History in Review
Going for Broke
Japanese American Soldiers in the War Against Nazi Germany. By James M. McCaffrey. Volume 36 in the Campaigns & Commanders Series. (University of Oklahoma Press, Norman: 2013. Pg. 408. 15 B & W Photographs, 3 Maps.) ISBN: 978-0-8061-4337-8.
Reviewed by Harry S. Chou - May 1, 2013
Can you imagine if the government came into your community and arrested every single member of a specific racial or ethnic group? After the attack on Pearl Harbor in December 7, 1941, this became a reality for more than 100,000 Japanese Americans. For the simple crime of being ethnically Japanese, these Americans - many second or third generation Americans - were sent to relocation centers, a euphemism for austere internment camps. Can you image if your wife, your children, your parents, your siblings, your grandparents, your relatives, possibly every member of your family was forced to live in an internment camp and the people who were running the 'camp' came to you and said, "Please join the army and help us win the war." What would your answer be?
For countless Japanese American men, the answer was "Yes!" Despite the treatment that they had received at the hands of their own government, more than 30,000 Japanese American men volunteered to join the military, serving with distinction in the Army, the Army Air Force, the Military Intelligence Service, and in many more areas. In Going for Broke: Japanese American Soldiers in the War Against Nazi Germany, James M. McCaffrey chronicles the deeds of the 442nd Regimental Combat Team. This team was manned by an all Nisei (second generation Japanese Americans) force.
After the attack on Pearl Harbor the military separated out all the Japanese Americans serving in the Hawaiian National Guard, and from the activity duty military personal on the island, and formed the 100th Infantry Battalion. This unit was quickly shipped to the mainland for 'more training'. In 1943 the military decided to form an active duty combat unit of Nisei soldiers. This was the 442nd Regimental Combat Team. The unit consisted of men drawn out of the 100th Infantry Battalion, new volunteers, many coming directly from interment camps, as well as some men who were drafted directly from internment camps. The 100th Infantry Battalion was eventually absorbed by 442nd, and as a combined group, they were destined to see action fighting against the Nazis in France, Italy, and Germany. In addition, the 442nd was on hand to liberate thousands of Jews from a concentration camp, while many men still had family members languishing in American internment camps. By wars end, the 442nd, whose motto was "Go for Broke" and whose men were willing to die to prove their loyalty, emerged as a highly decorated and respected unit.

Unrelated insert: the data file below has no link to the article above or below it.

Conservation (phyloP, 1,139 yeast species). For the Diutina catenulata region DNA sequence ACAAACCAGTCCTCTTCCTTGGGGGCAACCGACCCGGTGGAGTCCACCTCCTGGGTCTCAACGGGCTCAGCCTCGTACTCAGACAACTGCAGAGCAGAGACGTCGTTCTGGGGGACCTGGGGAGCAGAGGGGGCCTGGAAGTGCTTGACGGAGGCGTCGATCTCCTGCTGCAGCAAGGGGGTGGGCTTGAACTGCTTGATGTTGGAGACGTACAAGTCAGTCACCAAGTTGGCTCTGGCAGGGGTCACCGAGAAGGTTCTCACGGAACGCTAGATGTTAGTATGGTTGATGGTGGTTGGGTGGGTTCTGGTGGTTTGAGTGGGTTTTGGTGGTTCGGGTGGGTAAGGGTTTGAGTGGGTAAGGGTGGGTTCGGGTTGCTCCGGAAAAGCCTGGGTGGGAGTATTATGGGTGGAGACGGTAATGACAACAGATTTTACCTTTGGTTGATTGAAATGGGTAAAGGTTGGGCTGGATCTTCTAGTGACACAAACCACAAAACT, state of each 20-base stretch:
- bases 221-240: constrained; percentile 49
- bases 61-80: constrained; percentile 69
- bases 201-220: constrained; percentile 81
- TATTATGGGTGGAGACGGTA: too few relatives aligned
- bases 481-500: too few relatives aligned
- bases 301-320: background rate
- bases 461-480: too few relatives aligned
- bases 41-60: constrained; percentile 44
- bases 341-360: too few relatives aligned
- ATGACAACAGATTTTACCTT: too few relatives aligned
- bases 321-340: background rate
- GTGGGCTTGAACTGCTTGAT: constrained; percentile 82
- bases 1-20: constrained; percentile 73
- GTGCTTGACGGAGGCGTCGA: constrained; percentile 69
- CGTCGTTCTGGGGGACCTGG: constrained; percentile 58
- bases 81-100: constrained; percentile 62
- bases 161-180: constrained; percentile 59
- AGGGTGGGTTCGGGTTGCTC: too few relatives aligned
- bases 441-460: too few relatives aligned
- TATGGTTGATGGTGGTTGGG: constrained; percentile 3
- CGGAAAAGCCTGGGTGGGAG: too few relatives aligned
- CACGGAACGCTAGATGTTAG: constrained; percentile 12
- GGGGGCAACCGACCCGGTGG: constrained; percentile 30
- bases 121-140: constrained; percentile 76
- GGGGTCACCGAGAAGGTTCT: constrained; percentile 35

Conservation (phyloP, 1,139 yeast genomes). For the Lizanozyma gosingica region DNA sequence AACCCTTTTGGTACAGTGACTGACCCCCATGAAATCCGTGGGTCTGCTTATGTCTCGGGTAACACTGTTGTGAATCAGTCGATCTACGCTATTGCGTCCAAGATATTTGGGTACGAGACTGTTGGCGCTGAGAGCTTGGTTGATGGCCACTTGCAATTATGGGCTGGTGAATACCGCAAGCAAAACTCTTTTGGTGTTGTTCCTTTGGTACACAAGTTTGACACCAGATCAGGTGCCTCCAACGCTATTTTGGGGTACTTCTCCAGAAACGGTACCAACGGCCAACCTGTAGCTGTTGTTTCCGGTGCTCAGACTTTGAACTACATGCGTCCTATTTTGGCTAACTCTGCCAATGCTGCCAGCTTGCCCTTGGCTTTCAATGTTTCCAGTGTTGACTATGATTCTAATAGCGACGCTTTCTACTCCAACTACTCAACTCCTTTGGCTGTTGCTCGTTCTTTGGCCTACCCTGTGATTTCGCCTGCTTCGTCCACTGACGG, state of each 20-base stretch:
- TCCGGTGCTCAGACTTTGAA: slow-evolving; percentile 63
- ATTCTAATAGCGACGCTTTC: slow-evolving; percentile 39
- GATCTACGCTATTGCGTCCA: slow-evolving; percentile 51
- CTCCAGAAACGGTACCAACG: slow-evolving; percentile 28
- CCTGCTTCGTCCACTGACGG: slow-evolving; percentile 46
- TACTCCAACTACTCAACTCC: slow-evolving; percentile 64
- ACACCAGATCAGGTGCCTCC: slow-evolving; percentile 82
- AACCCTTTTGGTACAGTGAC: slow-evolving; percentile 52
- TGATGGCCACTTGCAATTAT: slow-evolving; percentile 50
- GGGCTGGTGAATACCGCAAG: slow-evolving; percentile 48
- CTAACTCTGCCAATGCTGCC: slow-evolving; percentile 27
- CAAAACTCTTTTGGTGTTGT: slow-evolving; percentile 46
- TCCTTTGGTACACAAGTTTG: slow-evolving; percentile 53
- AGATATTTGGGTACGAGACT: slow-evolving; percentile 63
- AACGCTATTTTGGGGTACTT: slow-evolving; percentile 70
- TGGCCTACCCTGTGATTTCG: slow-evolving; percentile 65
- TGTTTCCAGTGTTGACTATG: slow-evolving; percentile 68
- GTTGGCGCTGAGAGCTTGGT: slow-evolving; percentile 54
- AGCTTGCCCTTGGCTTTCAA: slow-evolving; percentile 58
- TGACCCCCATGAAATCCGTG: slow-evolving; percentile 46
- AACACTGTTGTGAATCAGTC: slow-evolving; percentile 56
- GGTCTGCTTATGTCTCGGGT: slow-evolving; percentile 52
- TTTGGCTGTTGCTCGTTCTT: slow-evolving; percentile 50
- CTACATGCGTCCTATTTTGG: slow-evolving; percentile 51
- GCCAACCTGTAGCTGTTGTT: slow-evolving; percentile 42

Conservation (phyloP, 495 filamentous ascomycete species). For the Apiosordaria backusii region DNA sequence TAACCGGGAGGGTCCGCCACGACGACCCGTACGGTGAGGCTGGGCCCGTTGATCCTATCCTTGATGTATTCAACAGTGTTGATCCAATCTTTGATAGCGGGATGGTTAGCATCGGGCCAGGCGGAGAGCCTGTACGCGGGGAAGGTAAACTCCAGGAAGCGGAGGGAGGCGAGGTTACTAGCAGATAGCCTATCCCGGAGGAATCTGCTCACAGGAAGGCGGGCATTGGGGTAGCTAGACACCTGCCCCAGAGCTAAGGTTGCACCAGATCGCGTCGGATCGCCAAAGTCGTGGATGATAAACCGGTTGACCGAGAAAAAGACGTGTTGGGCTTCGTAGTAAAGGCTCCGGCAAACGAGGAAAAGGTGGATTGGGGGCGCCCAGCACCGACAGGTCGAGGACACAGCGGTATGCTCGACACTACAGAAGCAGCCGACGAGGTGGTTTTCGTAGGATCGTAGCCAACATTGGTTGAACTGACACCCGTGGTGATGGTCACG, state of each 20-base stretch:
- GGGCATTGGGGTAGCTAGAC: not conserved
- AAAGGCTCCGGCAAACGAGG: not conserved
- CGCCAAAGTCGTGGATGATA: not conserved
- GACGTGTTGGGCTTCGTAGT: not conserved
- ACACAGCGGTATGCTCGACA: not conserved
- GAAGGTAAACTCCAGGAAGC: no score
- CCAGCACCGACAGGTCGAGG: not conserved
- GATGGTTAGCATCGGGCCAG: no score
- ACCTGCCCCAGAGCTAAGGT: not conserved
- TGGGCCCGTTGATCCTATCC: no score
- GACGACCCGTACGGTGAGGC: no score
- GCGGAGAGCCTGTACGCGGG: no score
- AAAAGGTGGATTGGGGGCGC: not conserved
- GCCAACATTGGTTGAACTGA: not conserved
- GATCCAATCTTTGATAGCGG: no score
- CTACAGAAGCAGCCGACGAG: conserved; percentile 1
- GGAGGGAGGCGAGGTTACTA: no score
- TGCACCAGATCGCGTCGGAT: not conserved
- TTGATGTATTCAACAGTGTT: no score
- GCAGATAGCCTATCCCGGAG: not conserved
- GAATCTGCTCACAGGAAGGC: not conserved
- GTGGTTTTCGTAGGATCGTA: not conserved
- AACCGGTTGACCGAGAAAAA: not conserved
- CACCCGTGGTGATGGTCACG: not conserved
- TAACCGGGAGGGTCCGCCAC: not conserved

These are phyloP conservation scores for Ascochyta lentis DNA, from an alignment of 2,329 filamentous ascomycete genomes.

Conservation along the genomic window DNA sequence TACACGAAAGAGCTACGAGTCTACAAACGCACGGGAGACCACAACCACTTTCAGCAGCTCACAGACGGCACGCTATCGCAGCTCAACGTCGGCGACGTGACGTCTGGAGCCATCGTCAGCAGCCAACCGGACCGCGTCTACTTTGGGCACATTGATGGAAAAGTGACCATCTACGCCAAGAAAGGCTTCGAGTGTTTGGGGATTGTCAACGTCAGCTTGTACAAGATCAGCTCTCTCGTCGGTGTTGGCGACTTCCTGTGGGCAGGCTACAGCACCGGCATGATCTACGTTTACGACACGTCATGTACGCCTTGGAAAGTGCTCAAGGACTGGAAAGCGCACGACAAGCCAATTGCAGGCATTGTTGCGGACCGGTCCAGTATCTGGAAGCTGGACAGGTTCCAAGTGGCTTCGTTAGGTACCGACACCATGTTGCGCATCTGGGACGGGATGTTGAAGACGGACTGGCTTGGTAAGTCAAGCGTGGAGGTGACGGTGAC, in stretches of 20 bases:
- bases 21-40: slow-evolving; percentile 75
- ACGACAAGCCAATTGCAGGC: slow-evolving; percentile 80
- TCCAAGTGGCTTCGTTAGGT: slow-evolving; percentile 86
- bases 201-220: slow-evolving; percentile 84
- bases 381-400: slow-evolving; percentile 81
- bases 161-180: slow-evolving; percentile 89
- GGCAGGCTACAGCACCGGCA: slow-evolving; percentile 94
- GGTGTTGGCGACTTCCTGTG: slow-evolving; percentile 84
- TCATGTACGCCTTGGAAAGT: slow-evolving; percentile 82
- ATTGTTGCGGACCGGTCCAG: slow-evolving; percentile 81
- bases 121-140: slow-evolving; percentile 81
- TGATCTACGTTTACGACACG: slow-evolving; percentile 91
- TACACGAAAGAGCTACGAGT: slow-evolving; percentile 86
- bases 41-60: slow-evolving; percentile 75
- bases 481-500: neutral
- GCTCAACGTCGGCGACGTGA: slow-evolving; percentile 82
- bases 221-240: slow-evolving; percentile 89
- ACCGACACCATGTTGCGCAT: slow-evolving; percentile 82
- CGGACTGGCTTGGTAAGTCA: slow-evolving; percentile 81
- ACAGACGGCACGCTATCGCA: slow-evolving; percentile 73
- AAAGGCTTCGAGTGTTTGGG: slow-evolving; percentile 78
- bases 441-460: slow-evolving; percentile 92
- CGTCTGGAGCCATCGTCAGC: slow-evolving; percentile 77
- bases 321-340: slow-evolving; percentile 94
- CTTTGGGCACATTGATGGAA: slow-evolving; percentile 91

In recounting the story of the 442nd, McCaffrey has interwoven the reminiscences and writings of countless men who served in the unit, along with historic details about their deeds and the sacrifices that they made. Along the way, McCaffrey explores the formation of the 100th Infantry Battalion, and the 442nd Regimental Combat Team, and the hostility that the men faced both in and out of the military. He also examines the differences in the circumstances and attitudes between the Hawaiian Nisei and the Nisei from the mainland, and how the two groups had to learn to work together to from a cohesive unit. Most important, McCaffrey fully details the exploits of this unit during the war, and shows why it became one of the most highly decorated units of its size. Almost 10,000 of these decorations were for purple hearts, from a unit that only had about 14,000 men! It is not surprising that their nickname was the "Purple Heart Battalion."
After reading this book, there is no questioning the heroism and patriotism of the Nisei soldiers who gave their all to help defend the United States. Part social history and part military history, Going for Broke sheds light on an often overlooked aspect of American history - the internment of Japanese-Americans during World War II, and the thousands of men who stepped forward to serve a country that was not as deserving as it should have been. Text includes extensive notes and an up-to-date bibliography that will greatly aid anyone seeking to explore this subject in greater detail. Going for Broke: Japanese American Soldiers in the War Against Nazi Germany will make a great addition in all public and private libraries.
Placing Memory: A Photographic Exploration of Japanese American Internment, photographs by Todd Stewart.
This book contains a mix of modern and vintage photographs that document the ten internment camps located in the American West, in which Japanese-American's were interned during World War II.
Once Upon a Time in War: The 99th Division in World War II, by Robert E. Humphrey.
Based on interviews with hundreds of veterans, this is a gripping narrative history of the 99th Infantry Division's exploits during the Battle of the Bulge and during the push into Germany toward the end of World War II.
Questions or Comments? Send an email to:
Copyright © History in Review 2013 - All Rights Reserved